Windows Server Insiders and developers are moving on up to build 17677 with Microsoft’s latest preview releases.
Following the launch of Windows Insider build 17677 on the Fast ring last week, Microsoft is rolling out a new Windows Server Insider preview build and a matching SDK as well.
The latest Windows Server 2019 preview release ticks the build number up to 17677 and includes a few notable improvements. Here’s a look at what’s new:
Performance history for Storage Spaces Direct
In this build, the performance history feature of Storage Spaces Direct gets even better:
- The Get-ClusterPerf cmdlet now includes self-diagnosis logic: if the cmdlet finds nothing to report, it now looks for common issues that would prevent performance history from working properly (for example, if its storage is missing) so that the cmdlet can provide clear error text.
- New cmdlets, Start-ClusterPerformanceHistory and Stop-ClusterPerformanceHistory, that are provided in this build make it easy to remediate such issues by cleaning up and/or re-provisioning performance history.
- New series, provided in this build, record how much Storage Spaces Direct data needs to repair/resync per server.
In our continued effort to improve Windows Server Core and reduce its image size, we made the following changes: – we converted non-critical font components into optional components (OC) in Windows Server Core editions, and then removed these OCs from Windows Server Core container images. This change won’t affect the user experience of Windows Server Core, except that users now have the ability to enable or disable non-critical font components, like they can do for any other OC. For Server Core containers, only the default font, Arial, is supported; no other fonts are supported, and no others can be installed.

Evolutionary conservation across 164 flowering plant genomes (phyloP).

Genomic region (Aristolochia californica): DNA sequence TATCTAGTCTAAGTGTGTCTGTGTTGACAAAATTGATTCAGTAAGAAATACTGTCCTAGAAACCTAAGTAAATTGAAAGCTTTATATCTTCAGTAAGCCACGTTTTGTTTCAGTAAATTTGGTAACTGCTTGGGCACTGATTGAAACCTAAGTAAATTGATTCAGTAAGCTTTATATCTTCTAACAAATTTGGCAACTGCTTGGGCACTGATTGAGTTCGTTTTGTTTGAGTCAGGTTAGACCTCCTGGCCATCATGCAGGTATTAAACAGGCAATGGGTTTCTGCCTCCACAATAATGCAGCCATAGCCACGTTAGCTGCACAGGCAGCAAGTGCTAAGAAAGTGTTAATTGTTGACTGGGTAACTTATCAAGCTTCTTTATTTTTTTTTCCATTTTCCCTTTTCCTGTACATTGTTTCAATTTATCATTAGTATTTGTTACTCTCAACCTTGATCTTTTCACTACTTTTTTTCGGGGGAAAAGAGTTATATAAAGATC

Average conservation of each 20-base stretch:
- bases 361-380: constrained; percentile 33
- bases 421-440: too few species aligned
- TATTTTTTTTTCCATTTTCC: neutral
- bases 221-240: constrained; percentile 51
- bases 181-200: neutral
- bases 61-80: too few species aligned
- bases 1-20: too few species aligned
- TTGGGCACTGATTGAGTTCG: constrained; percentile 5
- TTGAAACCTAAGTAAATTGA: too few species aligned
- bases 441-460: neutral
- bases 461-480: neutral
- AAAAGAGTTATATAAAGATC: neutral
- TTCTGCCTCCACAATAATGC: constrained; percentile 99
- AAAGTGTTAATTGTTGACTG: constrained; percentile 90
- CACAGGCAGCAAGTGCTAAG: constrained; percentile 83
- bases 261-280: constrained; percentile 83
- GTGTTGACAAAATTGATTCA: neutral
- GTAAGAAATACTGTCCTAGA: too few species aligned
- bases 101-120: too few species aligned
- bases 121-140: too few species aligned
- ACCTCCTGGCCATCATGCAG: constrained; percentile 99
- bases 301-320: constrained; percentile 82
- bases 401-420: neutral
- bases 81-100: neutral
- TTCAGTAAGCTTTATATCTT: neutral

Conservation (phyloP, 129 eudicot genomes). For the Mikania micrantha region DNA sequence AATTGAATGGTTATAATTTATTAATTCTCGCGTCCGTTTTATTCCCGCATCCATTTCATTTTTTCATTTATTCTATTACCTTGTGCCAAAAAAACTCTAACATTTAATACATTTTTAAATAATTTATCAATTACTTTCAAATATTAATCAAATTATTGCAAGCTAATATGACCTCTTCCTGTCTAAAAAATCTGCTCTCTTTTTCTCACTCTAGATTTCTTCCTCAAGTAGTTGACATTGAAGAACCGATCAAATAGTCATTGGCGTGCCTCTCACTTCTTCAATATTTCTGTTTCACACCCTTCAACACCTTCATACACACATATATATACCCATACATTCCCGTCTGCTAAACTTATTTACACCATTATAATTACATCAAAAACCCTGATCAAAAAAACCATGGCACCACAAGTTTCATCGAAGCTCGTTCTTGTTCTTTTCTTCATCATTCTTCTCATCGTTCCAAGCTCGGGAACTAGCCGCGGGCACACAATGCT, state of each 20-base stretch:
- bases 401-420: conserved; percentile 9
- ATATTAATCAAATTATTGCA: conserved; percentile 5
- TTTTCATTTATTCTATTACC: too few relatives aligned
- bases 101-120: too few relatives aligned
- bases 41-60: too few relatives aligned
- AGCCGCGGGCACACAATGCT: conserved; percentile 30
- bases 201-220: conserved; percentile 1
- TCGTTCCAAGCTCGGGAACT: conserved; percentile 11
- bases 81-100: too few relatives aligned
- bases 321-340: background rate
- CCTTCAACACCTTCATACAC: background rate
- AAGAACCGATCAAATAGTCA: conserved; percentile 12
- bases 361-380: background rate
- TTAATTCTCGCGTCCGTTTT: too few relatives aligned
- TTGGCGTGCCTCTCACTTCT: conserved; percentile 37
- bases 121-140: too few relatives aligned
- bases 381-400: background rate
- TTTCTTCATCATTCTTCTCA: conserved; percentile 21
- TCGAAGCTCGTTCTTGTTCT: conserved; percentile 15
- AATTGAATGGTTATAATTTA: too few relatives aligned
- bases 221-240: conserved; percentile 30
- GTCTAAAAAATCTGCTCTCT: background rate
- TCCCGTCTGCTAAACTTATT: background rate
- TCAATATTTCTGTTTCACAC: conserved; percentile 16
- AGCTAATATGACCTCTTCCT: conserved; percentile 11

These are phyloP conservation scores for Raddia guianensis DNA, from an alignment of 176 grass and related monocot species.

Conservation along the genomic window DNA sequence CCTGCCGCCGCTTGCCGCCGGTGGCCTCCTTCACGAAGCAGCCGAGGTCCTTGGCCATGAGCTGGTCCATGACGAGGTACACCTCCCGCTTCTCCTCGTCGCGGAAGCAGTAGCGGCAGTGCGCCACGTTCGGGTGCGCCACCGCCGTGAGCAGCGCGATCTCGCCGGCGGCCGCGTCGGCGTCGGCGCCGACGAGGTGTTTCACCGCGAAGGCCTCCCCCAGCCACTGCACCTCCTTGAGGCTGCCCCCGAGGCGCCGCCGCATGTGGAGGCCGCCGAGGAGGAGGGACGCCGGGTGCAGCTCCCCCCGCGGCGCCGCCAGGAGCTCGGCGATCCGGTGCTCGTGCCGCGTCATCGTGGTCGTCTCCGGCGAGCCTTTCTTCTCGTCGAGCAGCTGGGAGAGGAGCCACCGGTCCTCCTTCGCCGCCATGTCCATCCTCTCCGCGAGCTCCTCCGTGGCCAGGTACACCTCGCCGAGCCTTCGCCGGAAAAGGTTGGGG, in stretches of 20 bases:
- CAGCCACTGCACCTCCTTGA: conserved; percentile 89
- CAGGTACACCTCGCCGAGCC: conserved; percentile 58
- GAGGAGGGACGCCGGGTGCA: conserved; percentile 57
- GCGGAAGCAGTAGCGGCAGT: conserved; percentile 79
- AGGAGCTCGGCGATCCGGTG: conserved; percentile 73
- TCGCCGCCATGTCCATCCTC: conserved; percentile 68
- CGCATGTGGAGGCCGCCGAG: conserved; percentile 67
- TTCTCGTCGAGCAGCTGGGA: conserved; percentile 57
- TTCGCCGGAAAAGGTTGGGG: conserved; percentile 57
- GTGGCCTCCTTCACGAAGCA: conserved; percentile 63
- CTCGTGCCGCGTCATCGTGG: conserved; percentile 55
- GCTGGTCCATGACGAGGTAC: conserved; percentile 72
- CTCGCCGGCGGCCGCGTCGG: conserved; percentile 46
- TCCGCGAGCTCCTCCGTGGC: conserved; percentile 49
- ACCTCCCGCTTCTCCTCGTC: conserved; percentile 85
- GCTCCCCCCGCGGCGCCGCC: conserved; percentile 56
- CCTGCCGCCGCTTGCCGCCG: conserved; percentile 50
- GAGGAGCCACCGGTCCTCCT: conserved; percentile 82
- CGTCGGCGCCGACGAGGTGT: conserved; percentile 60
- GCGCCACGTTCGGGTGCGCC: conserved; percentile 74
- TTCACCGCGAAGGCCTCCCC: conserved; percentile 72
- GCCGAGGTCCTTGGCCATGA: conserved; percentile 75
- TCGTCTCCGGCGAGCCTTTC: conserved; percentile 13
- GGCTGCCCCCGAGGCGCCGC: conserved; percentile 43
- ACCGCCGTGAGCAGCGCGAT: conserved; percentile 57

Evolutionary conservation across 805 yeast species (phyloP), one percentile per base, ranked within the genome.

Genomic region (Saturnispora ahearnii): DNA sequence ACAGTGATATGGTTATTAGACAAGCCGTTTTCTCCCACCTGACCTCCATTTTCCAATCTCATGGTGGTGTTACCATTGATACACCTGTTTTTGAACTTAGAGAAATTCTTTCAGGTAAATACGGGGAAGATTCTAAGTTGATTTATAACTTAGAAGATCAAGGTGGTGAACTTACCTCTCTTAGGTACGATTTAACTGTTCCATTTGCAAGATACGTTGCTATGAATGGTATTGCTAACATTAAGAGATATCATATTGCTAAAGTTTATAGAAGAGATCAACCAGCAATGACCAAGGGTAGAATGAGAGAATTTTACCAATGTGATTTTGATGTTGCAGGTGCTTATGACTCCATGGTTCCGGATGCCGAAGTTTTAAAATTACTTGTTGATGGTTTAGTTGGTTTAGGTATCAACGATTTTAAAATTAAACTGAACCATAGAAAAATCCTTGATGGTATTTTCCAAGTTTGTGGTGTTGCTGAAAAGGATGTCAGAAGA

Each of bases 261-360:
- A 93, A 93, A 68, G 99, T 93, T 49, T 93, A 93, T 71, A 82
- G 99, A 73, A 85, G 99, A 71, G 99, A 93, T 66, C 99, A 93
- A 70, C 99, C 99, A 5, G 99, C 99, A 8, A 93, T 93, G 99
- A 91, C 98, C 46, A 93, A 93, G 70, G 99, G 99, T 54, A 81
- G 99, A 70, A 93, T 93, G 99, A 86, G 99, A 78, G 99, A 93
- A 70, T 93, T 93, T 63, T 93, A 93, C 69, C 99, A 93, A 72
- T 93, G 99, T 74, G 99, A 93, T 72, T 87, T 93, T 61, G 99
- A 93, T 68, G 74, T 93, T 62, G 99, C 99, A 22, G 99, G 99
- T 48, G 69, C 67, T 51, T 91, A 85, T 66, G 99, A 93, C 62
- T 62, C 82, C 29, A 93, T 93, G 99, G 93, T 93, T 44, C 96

Windows Server 2019 preview build 17677 is available for download from Microsoft now.
Additionally, developers can now catch up with Windows 10 SDK preview build 17677. As with previous preview SDKs, 17677 can be installed alongside previous versions and works with Visual Studio 2017. If you’re a developer, you can find a full list of known issues and API changes at Microsoft. If you want to dive right in, the latest preview SDK is available for download now.